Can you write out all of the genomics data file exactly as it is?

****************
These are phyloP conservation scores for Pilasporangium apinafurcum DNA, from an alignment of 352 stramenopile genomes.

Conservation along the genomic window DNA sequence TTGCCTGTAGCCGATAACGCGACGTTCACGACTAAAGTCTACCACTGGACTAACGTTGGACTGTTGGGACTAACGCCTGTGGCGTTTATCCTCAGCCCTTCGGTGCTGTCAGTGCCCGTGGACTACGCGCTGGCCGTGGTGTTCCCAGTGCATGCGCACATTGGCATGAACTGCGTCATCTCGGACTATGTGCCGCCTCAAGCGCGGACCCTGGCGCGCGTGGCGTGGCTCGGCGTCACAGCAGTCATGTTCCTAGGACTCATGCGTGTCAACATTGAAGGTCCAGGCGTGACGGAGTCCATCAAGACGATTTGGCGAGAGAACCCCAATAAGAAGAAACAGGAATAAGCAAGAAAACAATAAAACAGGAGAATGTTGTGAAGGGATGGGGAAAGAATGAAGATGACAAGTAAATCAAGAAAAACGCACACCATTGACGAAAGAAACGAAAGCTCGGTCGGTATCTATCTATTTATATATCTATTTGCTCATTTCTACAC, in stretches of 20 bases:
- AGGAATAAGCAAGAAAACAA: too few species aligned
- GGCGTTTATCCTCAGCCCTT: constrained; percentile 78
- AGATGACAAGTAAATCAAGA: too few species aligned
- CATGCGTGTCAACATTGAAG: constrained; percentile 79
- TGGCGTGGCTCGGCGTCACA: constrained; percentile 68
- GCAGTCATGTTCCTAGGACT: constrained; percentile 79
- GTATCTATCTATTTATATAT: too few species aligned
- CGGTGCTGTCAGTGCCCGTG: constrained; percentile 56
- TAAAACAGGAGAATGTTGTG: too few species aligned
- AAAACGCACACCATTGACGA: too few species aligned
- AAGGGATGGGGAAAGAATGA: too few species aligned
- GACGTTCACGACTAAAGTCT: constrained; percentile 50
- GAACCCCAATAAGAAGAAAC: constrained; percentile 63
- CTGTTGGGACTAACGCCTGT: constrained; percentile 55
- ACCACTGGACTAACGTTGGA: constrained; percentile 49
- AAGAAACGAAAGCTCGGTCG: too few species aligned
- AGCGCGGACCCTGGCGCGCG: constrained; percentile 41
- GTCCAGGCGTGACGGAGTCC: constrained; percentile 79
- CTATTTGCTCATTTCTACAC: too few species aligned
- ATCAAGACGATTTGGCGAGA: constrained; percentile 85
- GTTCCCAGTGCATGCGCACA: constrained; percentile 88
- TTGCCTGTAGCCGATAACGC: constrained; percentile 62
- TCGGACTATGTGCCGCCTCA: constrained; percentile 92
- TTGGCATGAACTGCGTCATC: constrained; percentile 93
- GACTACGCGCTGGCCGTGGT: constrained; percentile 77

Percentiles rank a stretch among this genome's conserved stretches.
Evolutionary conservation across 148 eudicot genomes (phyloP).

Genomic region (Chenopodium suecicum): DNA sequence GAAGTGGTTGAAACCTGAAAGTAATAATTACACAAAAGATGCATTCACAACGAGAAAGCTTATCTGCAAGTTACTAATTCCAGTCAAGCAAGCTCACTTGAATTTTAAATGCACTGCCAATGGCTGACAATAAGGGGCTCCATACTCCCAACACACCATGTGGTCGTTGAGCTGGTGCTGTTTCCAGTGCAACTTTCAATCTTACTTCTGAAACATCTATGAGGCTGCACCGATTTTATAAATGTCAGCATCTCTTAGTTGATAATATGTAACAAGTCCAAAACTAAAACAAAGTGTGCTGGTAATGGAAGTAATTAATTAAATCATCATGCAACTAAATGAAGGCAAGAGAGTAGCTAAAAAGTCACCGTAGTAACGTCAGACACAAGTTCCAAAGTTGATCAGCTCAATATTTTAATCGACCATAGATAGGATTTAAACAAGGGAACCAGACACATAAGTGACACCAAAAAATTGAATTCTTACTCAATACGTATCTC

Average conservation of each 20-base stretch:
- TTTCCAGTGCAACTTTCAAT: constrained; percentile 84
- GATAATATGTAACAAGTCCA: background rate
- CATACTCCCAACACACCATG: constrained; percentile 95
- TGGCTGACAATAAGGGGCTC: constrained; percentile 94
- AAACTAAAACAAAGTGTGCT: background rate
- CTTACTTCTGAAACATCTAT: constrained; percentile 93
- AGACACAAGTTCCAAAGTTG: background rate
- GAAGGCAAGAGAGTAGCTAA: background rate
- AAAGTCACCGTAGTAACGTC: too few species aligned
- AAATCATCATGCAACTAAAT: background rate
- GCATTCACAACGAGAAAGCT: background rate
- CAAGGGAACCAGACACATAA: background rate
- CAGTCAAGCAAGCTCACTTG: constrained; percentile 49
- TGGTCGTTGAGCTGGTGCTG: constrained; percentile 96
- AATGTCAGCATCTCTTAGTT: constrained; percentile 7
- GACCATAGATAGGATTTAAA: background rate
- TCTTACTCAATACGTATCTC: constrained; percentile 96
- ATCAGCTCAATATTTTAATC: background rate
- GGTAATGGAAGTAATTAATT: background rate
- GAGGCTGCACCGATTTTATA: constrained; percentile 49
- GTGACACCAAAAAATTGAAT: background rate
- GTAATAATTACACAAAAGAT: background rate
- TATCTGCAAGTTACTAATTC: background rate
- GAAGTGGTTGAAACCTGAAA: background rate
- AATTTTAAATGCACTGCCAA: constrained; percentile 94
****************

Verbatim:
These are phyloP conservation scores for Pilasporangium apinafurcum DNA, from an alignment of 352 stramenopile genomes.

Conservation along the genomic window DNA sequence TTGCCTGTAGCCGATAACGCGACGTTCACGACTAAAGTCTACCACTGGACTAACGTTGGACTGTTGGGACTAACGCCTGTGGCGTTTATCCTCAGCCCTTCGGTGCTGTCAGTGCCCGTGGACTACGCGCTGGCCGTGGTGTTCCCAGTGCATGCGCACATTGGCATGAACTGCGTCATCTCGGACTATGTGCCGCCTCAAGCGCGGACCCTGGCGCGCGTGGCGTGGCTCGGCGTCACAGCAGTCATGTTCCTAGGACTCATGCGTGTCAACATTGAAGGTCCAGGCGTGACGGAGTCCATCAAGACGATTTGGCGAGAGAACCCCAATAAGAAGAAACAGGAATAAGCAAGAAAACAATAAAACAGGAGAATGTTGTGAAGGGATGGGGAAAGAATGAAGATGACAAGTAAATCAAGAAAAACGCACACCATTGACGAAAGAAACGAAAGCTCGGTCGGTATCTATCTATTTATATATCTATTTGCTCATTTCTACAC, in stretches of 20 bases:
- AGGAATAAGCAAGAAAACAA: too few species aligned
- GGCGTTTATCCTCAGCCCTT: constrained; percentile 78
- AGATGACAAGTAAATCAAGA: too few species aligned
- CATGCGTGTCAACATTGAAG: constrained; percentile 79
- TGGCGTGGCTCGGCGTCACA: constrained; percentile 68
- GCAGTCATGTTCCTAGGACT: constrained; percentile 79
- GTATCTATCTATTTATATAT: too few species aligned
- CGGTGCTGTCAGTGCCCGTG: constrained; percentile 56
- TAAAACAGGAGAATGTTGTG: too few species aligned
- AAAACGCACACCATTGACGA: too few species aligned
- AAGGGATGGGGAAAGAATGA: too few species aligned
- GACGTTCACGACTAAAGTCT: constrained; percentile 50
- GAACCCCAATAAGAAGAAAC: constrained; percentile 63
- CTGTTGGGACTAACGCCTGT: constrained; percentile 55
- ACCACTGGACTAACGTTGGA: constrained; percentile 49
- AAGAAACGAAAGCTCGGTCG: too few species aligned
- AGCGCGGACCCTGGCGCGCG: constrained; percentile 41
- GTCCAGGCGTGACGGAGTCC: constrained; percentile 79
- CTATTTGCTCATTTCTACAC: too few species aligned
- ATCAAGACGATTTGGCGAGA: constrained; percentile 85
- GTTCCCAGTGCATGCGCACA: constrained; percentile 88
- TTGCCTGTAGCCGATAACGC: constrained; percentile 62
- TCGGACTATGTGCCGCCTCA: constrained; percentile 92
- TTGGCATGAACTGCGTCATC: constrained; percentile 93
- GACTACGCGCTGGCCGTGGT: constrained; percentile 77

Percentiles rank a stretch among this genome's conserved stretches.
Evolutionary conservation across 148 eudicot genomes (phyloP).

Genomic region (Chenopodium suecicum): DNA sequence GAAGTGGTTGAAACCTGAAAGTAATAATTACACAAAAGATGCATTCACAACGAGAAAGCTTATCTGCAAGTTACTAATTCCAGTCAAGCAAGCTCACTTGAATTTTAAATGCACTGCCAATGGCTGACAATAAGGGGCTCCATACTCCCAACACACCATGTGGTCGTTGAGCTGGTGCTGTTTCCAGTGCAACTTTCAATCTTACTTCTGAAACATCTATGAGGCTGCACCGATTTTATAAATGTCAGCATCTCTTAGTTGATAATATGTAACAAGTCCAAAACTAAAACAAAGTGTGCTGGTAATGGAAGTAATTAATTAAATCATCATGCAACTAAATGAAGGCAAGAGAGTAGCTAAAAAGTCACCGTAGTAACGTCAGACACAAGTTCCAAAGTTGATCAGCTCAATATTTTAATCGACCATAGATAGGATTTAAACAAGGGAACCAGACACATAAGTGACACCAAAAAATTGAATTCTTACTCAATACGTATCTC

Average conservation of each 20-base stretch:
- TTTCCAGTGCAACTTTCAAT: constrained; percentile 84
- GATAATATGTAACAAGTCCA: background rate
- CATACTCCCAACACACCATG: constrained; percentile 95
- TGGCTGACAATAAGGGGCTC: constrained; percentile 94
- AAACTAAAACAAAGTGTGCT: background rate
- CTTACTTCTGAAACATCTAT: constrained; percentile 93
- AGACACAAGTTCCAAAGTTG: background rate
- GAAGGCAAGAGAGTAGCTAA: background rate
- AAAGTCACCGTAGTAACGTC: too few species aligned
- AAATCATCATGCAACTAAAT: background rate
- GCATTCACAACGAGAAAGCT: background rate
- CAAGGGAACCAGACACATAA: background rate
- CAGTCAAGCAAGCTCACTTG: constrained; percentile 49
- TGGTCGTTGAGCTGGTGCTG: constrained; percentile 96
- AATGTCAGCATCTCTTAGTT: constrained; percentile 7
- GACCATAGATAGGATTTAAA: background rate
- TCTTACTCAATACGTATCTC: constrained; percentile 96
- ATCAGCTCAATATTTTAATC: background rate
- GGTAATGGAAGTAATTAATT: background rate
- GAGGCTGCACCGATTTTATA: constrained; percentile 49
- GTGACACCAAAAAATTGAAT: background rate
- GTAATAATTACACAAAAGAT: background rate
- TATCTGCAAGTTACTAATTC: background rate
- GAAGTGGTTGAAACCTGAAA: background rate
- AATTTTAAATGCACTGCCAA: constrained; percentile 94